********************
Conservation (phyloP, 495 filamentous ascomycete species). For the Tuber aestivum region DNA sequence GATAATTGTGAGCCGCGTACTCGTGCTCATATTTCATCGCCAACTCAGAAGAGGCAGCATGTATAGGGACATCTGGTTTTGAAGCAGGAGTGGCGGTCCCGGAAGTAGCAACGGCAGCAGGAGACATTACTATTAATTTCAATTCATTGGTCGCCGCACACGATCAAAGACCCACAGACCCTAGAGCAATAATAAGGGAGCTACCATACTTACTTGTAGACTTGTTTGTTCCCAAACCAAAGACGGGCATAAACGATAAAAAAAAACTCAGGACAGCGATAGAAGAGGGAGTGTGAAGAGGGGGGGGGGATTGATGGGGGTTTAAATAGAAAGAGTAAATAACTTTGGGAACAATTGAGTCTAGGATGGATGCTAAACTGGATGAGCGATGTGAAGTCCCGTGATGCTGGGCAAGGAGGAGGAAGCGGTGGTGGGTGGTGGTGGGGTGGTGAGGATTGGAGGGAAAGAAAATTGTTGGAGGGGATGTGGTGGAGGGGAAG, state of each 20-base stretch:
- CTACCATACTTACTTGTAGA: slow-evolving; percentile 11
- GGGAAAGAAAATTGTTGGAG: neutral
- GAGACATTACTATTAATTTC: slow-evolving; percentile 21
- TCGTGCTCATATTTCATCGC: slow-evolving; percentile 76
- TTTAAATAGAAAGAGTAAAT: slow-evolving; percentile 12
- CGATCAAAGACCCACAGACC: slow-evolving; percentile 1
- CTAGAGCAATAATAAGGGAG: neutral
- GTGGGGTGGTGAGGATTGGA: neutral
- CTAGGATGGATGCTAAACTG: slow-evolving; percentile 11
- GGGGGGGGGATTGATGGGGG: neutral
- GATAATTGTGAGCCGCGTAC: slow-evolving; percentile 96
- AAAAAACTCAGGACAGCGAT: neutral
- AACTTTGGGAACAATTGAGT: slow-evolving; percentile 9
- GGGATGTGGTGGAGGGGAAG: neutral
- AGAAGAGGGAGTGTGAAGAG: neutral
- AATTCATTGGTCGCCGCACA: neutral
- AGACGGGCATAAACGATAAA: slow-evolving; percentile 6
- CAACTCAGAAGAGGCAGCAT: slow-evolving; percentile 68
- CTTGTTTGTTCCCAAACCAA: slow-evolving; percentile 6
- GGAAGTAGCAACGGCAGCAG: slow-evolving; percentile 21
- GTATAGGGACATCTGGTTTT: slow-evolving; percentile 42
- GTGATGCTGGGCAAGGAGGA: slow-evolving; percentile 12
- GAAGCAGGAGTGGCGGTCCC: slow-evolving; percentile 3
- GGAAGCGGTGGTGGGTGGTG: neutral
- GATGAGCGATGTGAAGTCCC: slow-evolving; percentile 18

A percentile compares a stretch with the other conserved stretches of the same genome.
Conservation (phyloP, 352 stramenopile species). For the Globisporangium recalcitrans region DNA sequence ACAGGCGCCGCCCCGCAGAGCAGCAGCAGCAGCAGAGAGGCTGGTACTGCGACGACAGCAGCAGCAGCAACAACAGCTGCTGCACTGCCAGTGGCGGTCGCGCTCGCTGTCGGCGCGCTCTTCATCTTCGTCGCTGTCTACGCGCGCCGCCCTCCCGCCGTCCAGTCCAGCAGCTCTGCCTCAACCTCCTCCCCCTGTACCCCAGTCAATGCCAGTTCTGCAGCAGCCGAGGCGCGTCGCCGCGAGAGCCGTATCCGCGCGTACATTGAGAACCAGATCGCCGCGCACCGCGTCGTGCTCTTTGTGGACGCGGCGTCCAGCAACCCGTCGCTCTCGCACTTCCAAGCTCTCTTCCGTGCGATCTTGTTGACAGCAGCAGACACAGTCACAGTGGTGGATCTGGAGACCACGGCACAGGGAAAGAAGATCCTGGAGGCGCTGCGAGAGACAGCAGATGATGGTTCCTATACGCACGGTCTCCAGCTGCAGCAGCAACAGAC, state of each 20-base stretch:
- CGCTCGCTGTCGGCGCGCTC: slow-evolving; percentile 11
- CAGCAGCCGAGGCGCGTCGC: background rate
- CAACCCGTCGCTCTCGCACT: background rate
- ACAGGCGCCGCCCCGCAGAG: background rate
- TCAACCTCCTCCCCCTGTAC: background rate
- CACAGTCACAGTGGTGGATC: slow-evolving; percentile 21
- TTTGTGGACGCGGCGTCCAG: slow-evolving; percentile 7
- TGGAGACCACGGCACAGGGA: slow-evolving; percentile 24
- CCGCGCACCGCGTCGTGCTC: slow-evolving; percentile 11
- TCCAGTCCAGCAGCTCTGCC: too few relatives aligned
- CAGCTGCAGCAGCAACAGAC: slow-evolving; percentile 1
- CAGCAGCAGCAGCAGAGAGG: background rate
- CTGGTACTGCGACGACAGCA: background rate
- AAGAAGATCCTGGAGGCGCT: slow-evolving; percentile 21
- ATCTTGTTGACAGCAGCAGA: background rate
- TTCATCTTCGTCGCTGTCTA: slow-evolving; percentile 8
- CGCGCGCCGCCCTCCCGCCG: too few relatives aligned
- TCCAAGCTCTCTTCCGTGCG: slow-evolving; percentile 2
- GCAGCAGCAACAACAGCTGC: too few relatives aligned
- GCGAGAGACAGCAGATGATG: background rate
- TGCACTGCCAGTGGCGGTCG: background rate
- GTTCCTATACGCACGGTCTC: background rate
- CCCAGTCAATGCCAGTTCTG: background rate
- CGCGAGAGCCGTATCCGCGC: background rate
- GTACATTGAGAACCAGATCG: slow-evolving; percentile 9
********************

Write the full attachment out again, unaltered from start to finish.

Conservation (phyloP, 495 filamentous ascomycete species). For the Tuber aestivum region DNA sequence GATAATTGTGAGCCGCGTACTCGTGCTCATATTTCATCGCCAACTCAGAAGAGGCAGCATGTATAGGGACATCTGGTTTTGAAGCAGGAGTGGCGGTCCCGGAAGTAGCAACGGCAGCAGGAGACATTACTATTAATTTCAATTCATTGGTCGCCGCACACGATCAAAGACCCACAGACCCTAGAGCAATAATAAGGGAGCTACCATACTTACTTGTAGACTTGTTTGTTCCCAAACCAAAGACGGGCATAAACGATAAAAAAAAACTCAGGACAGCGATAGAAGAGGGAGTGTGAAGAGGGGGGGGGGATTGATGGGGGTTTAAATAGAAAGAGTAAATAACTTTGGGAACAATTGAGTCTAGGATGGATGCTAAACTGGATGAGCGATGTGAAGTCCCGTGATGCTGGGCAAGGAGGAGGAAGCGGTGGTGGGTGGTGGTGGGGTGGTGAGGATTGGAGGGAAAGAAAATTGTTGGAGGGGATGTGGTGGAGGGGAAG, state of each 20-base stretch:
- CTACCATACTTACTTGTAGA: slow-evolving; percentile 11
- GGGAAAGAAAATTGTTGGAG: neutral
- GAGACATTACTATTAATTTC: slow-evolving; percentile 21
- TCGTGCTCATATTTCATCGC: slow-evolving; percentile 76
- TTTAAATAGAAAGAGTAAAT: slow-evolving; percentile 12
- CGATCAAAGACCCACAGACC: slow-evolving; percentile 1
- CTAGAGCAATAATAAGGGAG: neutral
- GTGGGGTGGTGAGGATTGGA: neutral
- CTAGGATGGATGCTAAACTG: slow-evolving; percentile 11
- GGGGGGGGGATTGATGGGGG: neutral
- GATAATTGTGAGCCGCGTAC: slow-evolving; percentile 96
- AAAAAACTCAGGACAGCGAT: neutral
- AACTTTGGGAACAATTGAGT: slow-evolving; percentile 9
- GGGATGTGGTGGAGGGGAAG: neutral
- AGAAGAGGGAGTGTGAAGAG: neutral
- AATTCATTGGTCGCCGCACA: neutral
- AGACGGGCATAAACGATAAA: slow-evolving; percentile 6
- CAACTCAGAAGAGGCAGCAT: slow-evolving; percentile 68
- CTTGTTTGTTCCCAAACCAA: slow-evolving; percentile 6
- GGAAGTAGCAACGGCAGCAG: slow-evolving; percentile 21
- GTATAGGGACATCTGGTTTT: slow-evolving; percentile 42
- GTGATGCTGGGCAAGGAGGA: slow-evolving; percentile 12
- GAAGCAGGAGTGGCGGTCCC: slow-evolving; percentile 3
- GGAAGCGGTGGTGGGTGGTG: neutral
- GATGAGCGATGTGAAGTCCC: slow-evolving; percentile 18

A percentile compares a stretch with the other conserved stretches of the same genome.
Conservation (phyloP, 352 stramenopile species). For the Globisporangium recalcitrans region DNA sequence ACAGGCGCCGCCCCGCAGAGCAGCAGCAGCAGCAGAGAGGCTGGTACTGCGACGACAGCAGCAGCAGCAACAACAGCTGCTGCACTGCCAGTGGCGGTCGCGCTCGCTGTCGGCGCGCTCTTCATCTTCGTCGCTGTCTACGCGCGCCGCCCTCCCGCCGTCCAGTCCAGCAGCTCTGCCTCAACCTCCTCCCCCTGTACCCCAGTCAATGCCAGTTCTGCAGCAGCCGAGGCGCGTCGCCGCGAGAGCCGTATCCGCGCGTACATTGAGAACCAGATCGCCGCGCACCGCGTCGTGCTCTTTGTGGACGCGGCGTCCAGCAACCCGTCGCTCTCGCACTTCCAAGCTCTCTTCCGTGCGATCTTGTTGACAGCAGCAGACACAGTCACAGTGGTGGATCTGGAGACCACGGCACAGGGAAAGAAGATCCTGGAGGCGCTGCGAGAGACAGCAGATGATGGTTCCTATACGCACGGTCTCCAGCTGCAGCAGCAACAGAC, state of each 20-base stretch:
- CGCTCGCTGTCGGCGCGCTC: slow-evolving; percentile 11
- CAGCAGCCGAGGCGCGTCGC: background rate
- CAACCCGTCGCTCTCGCACT: background rate
- ACAGGCGCCGCCCCGCAGAG: background rate
- TCAACCTCCTCCCCCTGTAC: background rate
- CACAGTCACAGTGGTGGATC: slow-evolving; percentile 21
- TTTGTGGACGCGGCGTCCAG: slow-evolving; percentile 7
- TGGAGACCACGGCACAGGGA: slow-evolving; percentile 24
- CCGCGCACCGCGTCGTGCTC: slow-evolving; percentile 11
- TCCAGTCCAGCAGCTCTGCC: too few relatives aligned
- CAGCTGCAGCAGCAACAGAC: slow-evolving; percentile 1
- CAGCAGCAGCAGCAGAGAGG: background rate
- CTGGTACTGCGACGACAGCA: background rate
- AAGAAGATCCTGGAGGCGCT: slow-evolving; percentile 21
- ATCTTGTTGACAGCAGCAGA: background rate
- TTCATCTTCGTCGCTGTCTA: slow-evolving; percentile 8
- CGCGCGCCGCCCTCCCGCCG: too few relatives aligned
- TCCAAGCTCTCTTCCGTGCG: slow-evolving; percentile 2
- GCAGCAGCAACAACAGCTGC: too few relatives aligned
- GCGAGAGACAGCAGATGATG: background rate
- TGCACTGCCAGTGGCGGTCG: background rate
- GTTCCTATACGCACGGTCTC: background rate
- CCCAGTCAATGCCAGTTCTG: background rate
- CGCGAGAGCCGTATCCGCGC: background rate
- GTACATTGAGAACCAGATCG: slow-evolving; percentile 9